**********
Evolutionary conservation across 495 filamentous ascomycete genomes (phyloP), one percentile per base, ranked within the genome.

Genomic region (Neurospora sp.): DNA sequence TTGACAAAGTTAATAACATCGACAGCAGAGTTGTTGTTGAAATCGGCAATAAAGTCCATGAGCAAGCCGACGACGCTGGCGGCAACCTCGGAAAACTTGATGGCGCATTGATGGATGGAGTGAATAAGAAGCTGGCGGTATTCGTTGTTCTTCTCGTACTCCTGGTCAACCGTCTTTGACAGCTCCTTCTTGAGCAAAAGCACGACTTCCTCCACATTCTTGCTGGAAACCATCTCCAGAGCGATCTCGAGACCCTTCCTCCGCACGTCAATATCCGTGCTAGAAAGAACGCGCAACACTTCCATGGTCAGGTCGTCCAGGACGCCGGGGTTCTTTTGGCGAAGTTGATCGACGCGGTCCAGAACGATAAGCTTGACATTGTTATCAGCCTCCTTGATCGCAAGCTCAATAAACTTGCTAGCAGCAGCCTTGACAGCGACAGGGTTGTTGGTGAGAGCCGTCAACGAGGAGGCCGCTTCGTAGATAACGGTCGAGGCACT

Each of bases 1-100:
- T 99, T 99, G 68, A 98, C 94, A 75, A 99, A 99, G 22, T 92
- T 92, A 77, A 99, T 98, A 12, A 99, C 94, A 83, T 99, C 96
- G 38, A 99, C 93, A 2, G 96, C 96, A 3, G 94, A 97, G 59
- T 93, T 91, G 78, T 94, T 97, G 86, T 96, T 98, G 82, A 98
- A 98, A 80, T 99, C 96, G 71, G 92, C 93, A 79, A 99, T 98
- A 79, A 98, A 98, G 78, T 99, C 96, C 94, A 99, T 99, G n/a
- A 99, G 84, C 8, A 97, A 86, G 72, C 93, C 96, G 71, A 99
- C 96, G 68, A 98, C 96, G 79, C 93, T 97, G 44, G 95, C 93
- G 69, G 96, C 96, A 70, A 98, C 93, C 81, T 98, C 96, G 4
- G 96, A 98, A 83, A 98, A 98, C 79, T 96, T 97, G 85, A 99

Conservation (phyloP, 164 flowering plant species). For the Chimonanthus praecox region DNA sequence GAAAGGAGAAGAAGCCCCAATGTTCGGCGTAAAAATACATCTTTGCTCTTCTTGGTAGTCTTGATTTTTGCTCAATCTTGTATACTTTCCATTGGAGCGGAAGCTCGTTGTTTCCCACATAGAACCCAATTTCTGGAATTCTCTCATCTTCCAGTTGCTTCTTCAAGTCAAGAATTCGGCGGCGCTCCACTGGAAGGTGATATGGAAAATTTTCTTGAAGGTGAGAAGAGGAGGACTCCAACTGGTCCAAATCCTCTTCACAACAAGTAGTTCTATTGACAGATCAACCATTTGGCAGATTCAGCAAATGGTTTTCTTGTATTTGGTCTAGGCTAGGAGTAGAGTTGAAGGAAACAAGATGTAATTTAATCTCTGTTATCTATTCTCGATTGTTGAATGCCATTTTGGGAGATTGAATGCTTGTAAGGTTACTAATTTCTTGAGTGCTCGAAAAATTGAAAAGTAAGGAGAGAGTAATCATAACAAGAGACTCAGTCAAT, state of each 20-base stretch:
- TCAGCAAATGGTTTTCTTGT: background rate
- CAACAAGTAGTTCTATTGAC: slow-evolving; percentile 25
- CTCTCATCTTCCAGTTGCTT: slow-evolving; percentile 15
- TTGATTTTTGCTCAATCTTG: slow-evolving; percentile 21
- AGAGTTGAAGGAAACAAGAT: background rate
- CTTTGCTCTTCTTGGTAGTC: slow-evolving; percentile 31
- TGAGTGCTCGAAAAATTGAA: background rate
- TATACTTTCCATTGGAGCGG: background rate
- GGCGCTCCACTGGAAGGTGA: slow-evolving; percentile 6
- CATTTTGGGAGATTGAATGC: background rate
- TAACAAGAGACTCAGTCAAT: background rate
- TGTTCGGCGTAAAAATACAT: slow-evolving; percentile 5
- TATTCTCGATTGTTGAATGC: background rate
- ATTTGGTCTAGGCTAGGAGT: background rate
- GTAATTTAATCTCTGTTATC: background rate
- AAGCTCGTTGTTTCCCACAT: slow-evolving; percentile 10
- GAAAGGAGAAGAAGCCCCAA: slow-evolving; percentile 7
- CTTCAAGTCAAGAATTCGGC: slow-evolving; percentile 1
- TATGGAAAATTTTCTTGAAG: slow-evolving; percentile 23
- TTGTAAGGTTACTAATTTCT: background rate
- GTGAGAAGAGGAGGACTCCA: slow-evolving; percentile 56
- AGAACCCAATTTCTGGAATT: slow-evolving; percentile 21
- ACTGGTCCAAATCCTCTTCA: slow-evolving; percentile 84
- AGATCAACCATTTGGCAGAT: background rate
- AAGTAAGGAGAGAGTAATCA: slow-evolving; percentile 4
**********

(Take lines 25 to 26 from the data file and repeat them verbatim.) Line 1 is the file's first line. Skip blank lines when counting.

- TAACAAGAGACTCAGTCAAT: background rate
- TGTTCGGCGTAAAAATACAT: slow-evolving; percentile 5